Satoshi Kon | 1hr 27min
While Hayao Miyazaki was leading the animation industry in the 1980s with his pantheistic, surrealist films Nausicaä of the Valley of the Wind and My Neighbour Totoro, Satoshi Kon was watching and learning, formulating his own style of surrealism that would soon place him among the great auteurs of animation. His visionary style of dreamlike absurdity is on brilliant display in Millennium Actress, though in his journey towards developing his own voice separate from Miyazaki’s, we witness him here picking at more existential questions regarding reality, fiction, and human purpose.
The documentary interview conceit of the film is simply a springboard for a magnificently collaged narrative that runs across several genres of Japanese cinema, as its subject, the elderly actress Chiyoko Fujiwara, recounts the story of her life. Or is it the story of the characters she has played? Such distinctions aren’t so easy to draw here, as these threads of truth and fiction interweave in a tapestry of history, touching on real events such as the Sino-Japanese war, and then forcing us to question the authenticity of this account as we follow her pursuit of an enigmatic artist through samurai stories, monster movies, period pieces, and science-fiction settings. Meanwhile, our documentarians – the fanatical interviewer Genya Tachibana and the confounded cameraman Kyoji Ida – remain present in the background, and although their slightly saturated colouring stands out in otherwise washed out flashbacks, their interactions with other characters inside these realms only further tests our belief in her objectivity.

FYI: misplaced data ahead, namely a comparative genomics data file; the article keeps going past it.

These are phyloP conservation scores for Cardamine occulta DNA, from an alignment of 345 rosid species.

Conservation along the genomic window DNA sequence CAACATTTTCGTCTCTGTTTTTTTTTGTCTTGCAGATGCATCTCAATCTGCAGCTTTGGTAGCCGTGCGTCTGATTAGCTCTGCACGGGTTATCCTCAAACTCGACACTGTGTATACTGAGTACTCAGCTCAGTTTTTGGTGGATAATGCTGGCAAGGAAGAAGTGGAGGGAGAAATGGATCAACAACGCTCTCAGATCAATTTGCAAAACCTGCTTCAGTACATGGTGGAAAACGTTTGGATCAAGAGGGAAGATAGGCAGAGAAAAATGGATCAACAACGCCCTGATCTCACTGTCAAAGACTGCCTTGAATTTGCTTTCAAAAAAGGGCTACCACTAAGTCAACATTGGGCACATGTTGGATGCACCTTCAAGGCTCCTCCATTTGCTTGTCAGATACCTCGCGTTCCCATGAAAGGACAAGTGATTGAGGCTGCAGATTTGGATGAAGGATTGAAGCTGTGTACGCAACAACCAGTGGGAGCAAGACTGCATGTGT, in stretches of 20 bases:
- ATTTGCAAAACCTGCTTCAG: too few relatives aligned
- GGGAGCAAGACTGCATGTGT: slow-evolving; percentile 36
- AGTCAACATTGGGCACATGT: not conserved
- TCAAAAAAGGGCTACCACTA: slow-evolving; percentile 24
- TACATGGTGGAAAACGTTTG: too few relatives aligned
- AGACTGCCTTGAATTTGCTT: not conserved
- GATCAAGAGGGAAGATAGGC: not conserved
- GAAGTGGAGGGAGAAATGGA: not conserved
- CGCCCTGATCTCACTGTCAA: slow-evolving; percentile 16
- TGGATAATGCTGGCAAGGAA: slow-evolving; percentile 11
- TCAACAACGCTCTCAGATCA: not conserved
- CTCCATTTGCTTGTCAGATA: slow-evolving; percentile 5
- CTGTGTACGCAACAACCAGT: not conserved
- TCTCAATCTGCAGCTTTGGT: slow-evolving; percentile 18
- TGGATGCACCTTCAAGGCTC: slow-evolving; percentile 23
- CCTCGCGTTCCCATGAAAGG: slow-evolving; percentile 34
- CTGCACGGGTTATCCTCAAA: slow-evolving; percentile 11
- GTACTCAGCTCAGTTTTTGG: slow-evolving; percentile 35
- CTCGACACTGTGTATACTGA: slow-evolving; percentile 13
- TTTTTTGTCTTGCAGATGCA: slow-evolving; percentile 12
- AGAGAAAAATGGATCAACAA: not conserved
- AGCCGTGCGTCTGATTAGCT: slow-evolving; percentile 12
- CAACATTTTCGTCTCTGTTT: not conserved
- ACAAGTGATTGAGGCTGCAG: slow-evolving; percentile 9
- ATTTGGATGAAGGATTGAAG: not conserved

It is this demolishment of barriers between disparate historical accounts which Kon so joyously relishes in his narrative structure, particularly as it smoothly flows through time in match cuts dissolving between graphically corresponding shots, and edits in the action disguising crafty shifts in environments. In one scene we watch Chiyoko trip over as a samurai, but then as Kon cuts to the ground where she falls she suddenly becomes a geisha, this subtle transition taking place without so much as a pause for us to catch up. She has clearly lived many lives, as each role she plays ingrains itself in her own identity and drive to pursue a singular goal – to find the artist who gave her a mysterious key all those years ago, and who inspired her to become an actress. Darren Aronofsky’s The Fountain makes for a suitable comparison here in the deft weaving together of separate realities, especially as Millennium Actress approaches its finale and disintegrates Chiyoko’s reality around her in a skilfully orchestrated montage that sees her run through each setting she has vicariously lived in, obsessively searching across all time and space for the missing man.
And yet even as her memories and imagination expand across all human history, she still remains under the sway of a reality far beyond her control. The collapse of her internal worlds mirrors an earthquake taking place in real time, and just as she departs life having made peace with her lack of resolution in her quest, so too does she blast off in a rocket from a planet somewhere deep in space, confessing her gratefulness for the life she led.
“What I really loved was the pursuit of him.”
Such is the nature of celebrity that hordes of fans will pursue a seemingly unattainable figure, but even within this idealised icon of fame, that yearning desire still exists. All throughout Millennium Actress there remains an endless craving for more love, more life, more answers, or at least something greater than oneself, and Kon never fails to match that ambition in his own audaciously experimental narrative structure, blending together eras, genres, and settings in a loving dedication to humanity’s never-ending striving for greatness, even as that goal remains beyond the reach of both reality and imagination.
Millennium Actress is available to stream on The Criterion Channel.